Stephen's Reviews > Siddhartha

Siddhartha by Hermann Hesse
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it was amazing
bookshelves: classics, ebooks, easton-press, religion-spirituality, life-changers, literature, classics-european

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My apologies if this review reeks of "GUSHness." However, it gave me that ONE-OF-A-KIND reading experience that doesn't come along often and so I think it is certainly worthy of the praise I shall heep upon it. Beautifully written and a deeply personal story, Hesse has created the ultimate expression of the journey of self-discovery.

The book details the story of Siddhartha, the young and brilliant son of a Brahmin in ancient India. The Brahmin are the uber revered caste comprised of poets, priests, teachers and scholars***.

[*** Quick Side Note : How refreshing is it that their most revered group is not made up of morally questionable athletes, morally suspect celebrities and morally bankrupt politicians...I'm just saying!!]

At the beginning of the story, despite having absorbed all of the teachings of his father and followed all of the religious rites and rituals of his caste, Siddhartha is not content. He knows deep inside that there is something missing and decides to leave his father and his future and seek enlightenment. He sets out, along with his life long friend to find life’s meaning. A decision that makes Siddhartha’s father less than a happy camper.
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Thus begins one of the truly exceptional stories in modern literature. Siddhartha’s journey takes him from the elite of his people:

1. First, to a group of ascetics who shun personal possessions and view the physical world as the source of all pain;

2. Next to a beautiful courtesan who teaches Siddhartha the mysterious of physical love, to a world;

3. Third, to a wealthy trader who teaches Siddhartha about profit, trade and worldly pleasures;

4. Then to a life of hedonistic excess in which Siddhartha eats, drinks, gambles and indulges in numerous sexual conquests in a very SinCityesque way...
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5. Finally, back to an ascetic life, but one that embraces the world and everything in it as special and unique.

Throughout the various stages of his journey, Siddhartha finds something of value in everyone he interacts with and each stage brings him closer to his ultimate goal. Through elegant and deeply evocative writing, Hesse demonstrates, through Siddhartha's journey, the fundamental value of each and every person on Earth. Everyone has something special to contribute to the universe. Siddhartha's final realization of his goal of finding enlightenment is simply amazing and one that I can not recommend more strongly that everyone read.

I'm a U.S. citizen of Irish heritage living in Las Vegas. I was raised Roman Catholic and spent most of my undergraduate and graduate academic life learning about western philosophy, history and literature. I mention the only because I was completely floored that I could identify so intensely with Siddhartha’s story, despite a background that was as far from embracing an "eastern" viewpoint as you could possibly get.

I think its ability to completely suck me in demonstrates not only the brilliance and beauty of Hesse’s prose, but also the universal nature of the story and its ability to transcend all barriers to understanding. It is an amazing read but also a deeply personal one and I think that everyone will get something different out of reading it. Hopefully it is something very, very positive.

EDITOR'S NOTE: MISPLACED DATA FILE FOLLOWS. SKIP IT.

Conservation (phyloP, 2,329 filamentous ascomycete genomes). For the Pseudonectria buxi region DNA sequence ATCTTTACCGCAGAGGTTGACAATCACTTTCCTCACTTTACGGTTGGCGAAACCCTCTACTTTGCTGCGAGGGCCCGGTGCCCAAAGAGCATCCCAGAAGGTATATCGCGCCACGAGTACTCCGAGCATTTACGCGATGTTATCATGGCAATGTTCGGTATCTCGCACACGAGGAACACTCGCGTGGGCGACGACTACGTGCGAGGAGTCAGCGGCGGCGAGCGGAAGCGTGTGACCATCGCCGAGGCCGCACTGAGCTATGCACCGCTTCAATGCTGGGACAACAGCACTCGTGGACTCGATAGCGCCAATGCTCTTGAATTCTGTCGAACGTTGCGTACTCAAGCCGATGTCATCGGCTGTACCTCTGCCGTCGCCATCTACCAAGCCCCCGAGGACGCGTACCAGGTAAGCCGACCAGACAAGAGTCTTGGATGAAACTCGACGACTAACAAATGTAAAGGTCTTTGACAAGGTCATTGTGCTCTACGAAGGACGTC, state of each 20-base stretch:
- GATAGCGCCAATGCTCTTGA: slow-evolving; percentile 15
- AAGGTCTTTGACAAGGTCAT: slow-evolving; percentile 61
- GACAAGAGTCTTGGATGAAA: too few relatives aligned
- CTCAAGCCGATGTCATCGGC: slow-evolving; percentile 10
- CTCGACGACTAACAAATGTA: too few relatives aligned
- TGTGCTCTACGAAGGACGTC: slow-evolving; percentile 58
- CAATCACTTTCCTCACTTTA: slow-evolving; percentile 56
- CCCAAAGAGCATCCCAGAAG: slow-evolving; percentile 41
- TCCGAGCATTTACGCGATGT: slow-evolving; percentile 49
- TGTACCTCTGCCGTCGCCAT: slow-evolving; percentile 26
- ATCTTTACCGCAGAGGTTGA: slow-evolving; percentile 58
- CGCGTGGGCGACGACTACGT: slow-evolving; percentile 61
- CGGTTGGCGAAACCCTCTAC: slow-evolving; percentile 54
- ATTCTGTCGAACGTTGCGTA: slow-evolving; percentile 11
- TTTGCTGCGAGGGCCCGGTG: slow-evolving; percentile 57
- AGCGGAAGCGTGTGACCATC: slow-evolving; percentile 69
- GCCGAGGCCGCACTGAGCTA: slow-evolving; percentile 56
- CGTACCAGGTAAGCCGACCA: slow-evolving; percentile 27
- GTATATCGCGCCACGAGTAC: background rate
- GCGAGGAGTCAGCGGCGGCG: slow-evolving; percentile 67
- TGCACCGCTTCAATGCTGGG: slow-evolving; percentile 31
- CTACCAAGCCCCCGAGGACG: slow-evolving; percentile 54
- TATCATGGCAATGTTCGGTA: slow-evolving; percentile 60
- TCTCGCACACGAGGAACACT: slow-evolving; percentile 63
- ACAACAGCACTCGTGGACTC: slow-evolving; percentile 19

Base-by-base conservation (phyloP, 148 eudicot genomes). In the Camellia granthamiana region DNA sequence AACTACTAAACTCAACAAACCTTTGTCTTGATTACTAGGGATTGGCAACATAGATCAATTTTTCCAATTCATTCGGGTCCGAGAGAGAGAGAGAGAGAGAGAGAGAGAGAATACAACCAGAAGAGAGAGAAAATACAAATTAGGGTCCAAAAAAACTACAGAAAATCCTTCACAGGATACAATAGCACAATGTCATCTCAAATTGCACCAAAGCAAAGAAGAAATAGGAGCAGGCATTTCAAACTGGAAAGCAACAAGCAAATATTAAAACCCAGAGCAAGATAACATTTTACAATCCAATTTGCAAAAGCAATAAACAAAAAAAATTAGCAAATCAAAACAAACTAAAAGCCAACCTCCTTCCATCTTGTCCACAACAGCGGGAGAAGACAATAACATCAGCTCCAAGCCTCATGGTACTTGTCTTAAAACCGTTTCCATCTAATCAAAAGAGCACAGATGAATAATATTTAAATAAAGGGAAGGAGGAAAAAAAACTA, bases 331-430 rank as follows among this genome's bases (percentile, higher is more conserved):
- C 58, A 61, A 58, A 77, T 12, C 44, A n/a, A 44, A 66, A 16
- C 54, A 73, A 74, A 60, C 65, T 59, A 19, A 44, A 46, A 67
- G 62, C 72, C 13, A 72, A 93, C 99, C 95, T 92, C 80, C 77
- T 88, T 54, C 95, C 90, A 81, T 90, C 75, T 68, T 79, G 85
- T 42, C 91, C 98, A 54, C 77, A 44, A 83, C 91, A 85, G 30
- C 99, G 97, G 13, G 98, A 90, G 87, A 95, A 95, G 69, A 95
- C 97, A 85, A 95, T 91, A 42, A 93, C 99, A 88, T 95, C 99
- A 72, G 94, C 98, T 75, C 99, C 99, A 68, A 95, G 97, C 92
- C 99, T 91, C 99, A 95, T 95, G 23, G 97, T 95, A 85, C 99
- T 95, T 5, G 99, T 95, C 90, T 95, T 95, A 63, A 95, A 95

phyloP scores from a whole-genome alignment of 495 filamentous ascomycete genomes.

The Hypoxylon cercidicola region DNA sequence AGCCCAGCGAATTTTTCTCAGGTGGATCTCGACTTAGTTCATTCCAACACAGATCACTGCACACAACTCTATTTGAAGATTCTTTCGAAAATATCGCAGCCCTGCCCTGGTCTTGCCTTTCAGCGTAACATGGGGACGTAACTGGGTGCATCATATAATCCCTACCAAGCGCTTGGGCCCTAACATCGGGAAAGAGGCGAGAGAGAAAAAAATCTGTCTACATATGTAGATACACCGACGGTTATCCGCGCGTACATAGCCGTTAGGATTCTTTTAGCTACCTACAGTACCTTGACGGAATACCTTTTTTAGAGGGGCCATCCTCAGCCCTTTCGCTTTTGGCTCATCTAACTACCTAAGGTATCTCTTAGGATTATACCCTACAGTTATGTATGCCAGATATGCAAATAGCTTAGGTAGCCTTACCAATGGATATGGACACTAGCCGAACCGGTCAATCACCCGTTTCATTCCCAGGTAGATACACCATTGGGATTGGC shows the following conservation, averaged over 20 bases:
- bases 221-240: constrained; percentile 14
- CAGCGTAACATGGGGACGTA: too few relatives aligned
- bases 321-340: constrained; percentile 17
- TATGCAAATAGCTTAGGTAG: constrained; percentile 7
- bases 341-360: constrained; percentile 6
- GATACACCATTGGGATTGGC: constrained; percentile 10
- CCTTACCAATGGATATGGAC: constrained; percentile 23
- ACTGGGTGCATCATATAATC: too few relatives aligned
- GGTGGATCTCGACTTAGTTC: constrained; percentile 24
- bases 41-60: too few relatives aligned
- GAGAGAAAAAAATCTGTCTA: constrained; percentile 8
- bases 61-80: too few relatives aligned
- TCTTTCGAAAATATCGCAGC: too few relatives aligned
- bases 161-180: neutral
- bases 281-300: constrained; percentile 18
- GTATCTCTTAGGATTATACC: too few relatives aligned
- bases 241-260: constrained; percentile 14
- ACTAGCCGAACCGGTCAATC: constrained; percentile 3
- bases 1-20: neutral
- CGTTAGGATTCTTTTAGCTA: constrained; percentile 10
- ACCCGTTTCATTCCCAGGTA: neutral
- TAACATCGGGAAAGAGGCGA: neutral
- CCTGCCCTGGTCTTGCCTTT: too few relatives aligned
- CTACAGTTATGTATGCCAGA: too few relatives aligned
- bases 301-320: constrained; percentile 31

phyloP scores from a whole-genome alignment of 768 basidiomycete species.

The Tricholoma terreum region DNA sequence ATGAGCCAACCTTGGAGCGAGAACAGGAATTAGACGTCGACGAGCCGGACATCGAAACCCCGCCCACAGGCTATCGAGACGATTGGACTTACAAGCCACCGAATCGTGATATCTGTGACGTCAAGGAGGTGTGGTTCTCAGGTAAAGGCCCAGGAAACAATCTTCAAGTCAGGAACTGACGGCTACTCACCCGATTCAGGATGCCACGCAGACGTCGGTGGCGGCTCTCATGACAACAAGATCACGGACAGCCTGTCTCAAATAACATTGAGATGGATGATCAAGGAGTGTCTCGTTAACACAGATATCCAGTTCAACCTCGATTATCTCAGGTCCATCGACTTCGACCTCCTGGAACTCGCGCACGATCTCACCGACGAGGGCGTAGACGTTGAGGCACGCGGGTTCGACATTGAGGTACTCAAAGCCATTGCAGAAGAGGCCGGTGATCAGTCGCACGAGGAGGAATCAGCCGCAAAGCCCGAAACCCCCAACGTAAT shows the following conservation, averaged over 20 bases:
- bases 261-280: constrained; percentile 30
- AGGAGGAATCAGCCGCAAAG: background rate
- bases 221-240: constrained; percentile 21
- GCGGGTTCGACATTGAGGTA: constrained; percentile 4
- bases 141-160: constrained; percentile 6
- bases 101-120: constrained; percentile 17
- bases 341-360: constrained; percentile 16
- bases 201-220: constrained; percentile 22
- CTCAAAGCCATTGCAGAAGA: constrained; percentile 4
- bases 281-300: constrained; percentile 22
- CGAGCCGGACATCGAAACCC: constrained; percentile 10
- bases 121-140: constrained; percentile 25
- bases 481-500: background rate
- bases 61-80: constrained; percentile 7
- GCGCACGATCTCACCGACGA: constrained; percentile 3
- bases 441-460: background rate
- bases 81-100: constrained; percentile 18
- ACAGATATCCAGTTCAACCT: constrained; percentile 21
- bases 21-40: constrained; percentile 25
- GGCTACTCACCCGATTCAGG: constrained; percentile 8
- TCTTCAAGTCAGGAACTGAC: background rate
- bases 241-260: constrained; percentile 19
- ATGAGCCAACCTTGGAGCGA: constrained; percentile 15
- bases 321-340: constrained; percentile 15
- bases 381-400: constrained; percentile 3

5.0 stars. HIGHEST POSSIBLE RECOMMENDATION!!
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Reading Progress

August 15, 2010 – Shelved
March 17, 2011 – Started Reading
March 19, 2011 – Finished Reading

Comments Showing 1-33 of 33 (33 new)

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message 1: by Jackie (new) - added it

Jackie I lent this out before having a chance to read it. Never got it back. In fact, it was the final straw in lending book. Now I just give away what I've already read.


message 2: by mark (new)

mark monday never thought i'd see "what happens in vegas" within a siddhartha review. that is genius!


Stephen mark wrote: "never thought i'd see "what happens in vegas" within a siddhartha review. that is genius!"

Thanks Mark...I actually forgot to use that pic in my review of "The Gambler" by Dostoevsky so I was happy to find a home for it.


message 4: by Catie (last edited Jul 05, 2011 11:30AM) (new) - rated it 5 stars

Catie I never know what's going to come up next on your feed, Stephen! Your reading is all over the place, but in a good way.

I love Hesse. I was a huge Hesse fanatic back in my younger days. Have you read any others of his?


Flaneurette Gosh, I feel ashamed now. I read this book more than a decade ago when I was young and stupid obviously. I remember I was quite indifferent to it, hence the three stars, but now I am thinking I was probably just clueless and superficial at that time.


Stephen Catie wrote: "I never know what's going to come up next on your feed, Stephen! Your reading is all over the place, but in a good way."

Thanks, Catie. I do try to read a lot of different genres. It keeps things interesting given how much I read.


Stephen Flaneurette wrote: "Gosh, I feel ashamed now. I read this book more than a decade ago when I was young and stupid obviously. I remember I was quite indifferent to it, hence the three stars, but now I am thinking I was..."

I have had the same feeling about books others have loved that have kind of left me feeling, Meh. I think certain books just push our buttons. This one did for me.


Nicole Love this review! I re-read Siddhartha during a period of transition in my life and I really connected to it. If only we could all rise above it all. :) I also HIGHLY recommend. And its super short so is a quick read!


Kate This is one book I really need to re-read. I remember liking it a lot when I first read it for the first time, oh you know, about 7 years ago, so I think it's time to pay it a revisit, thanks to your review.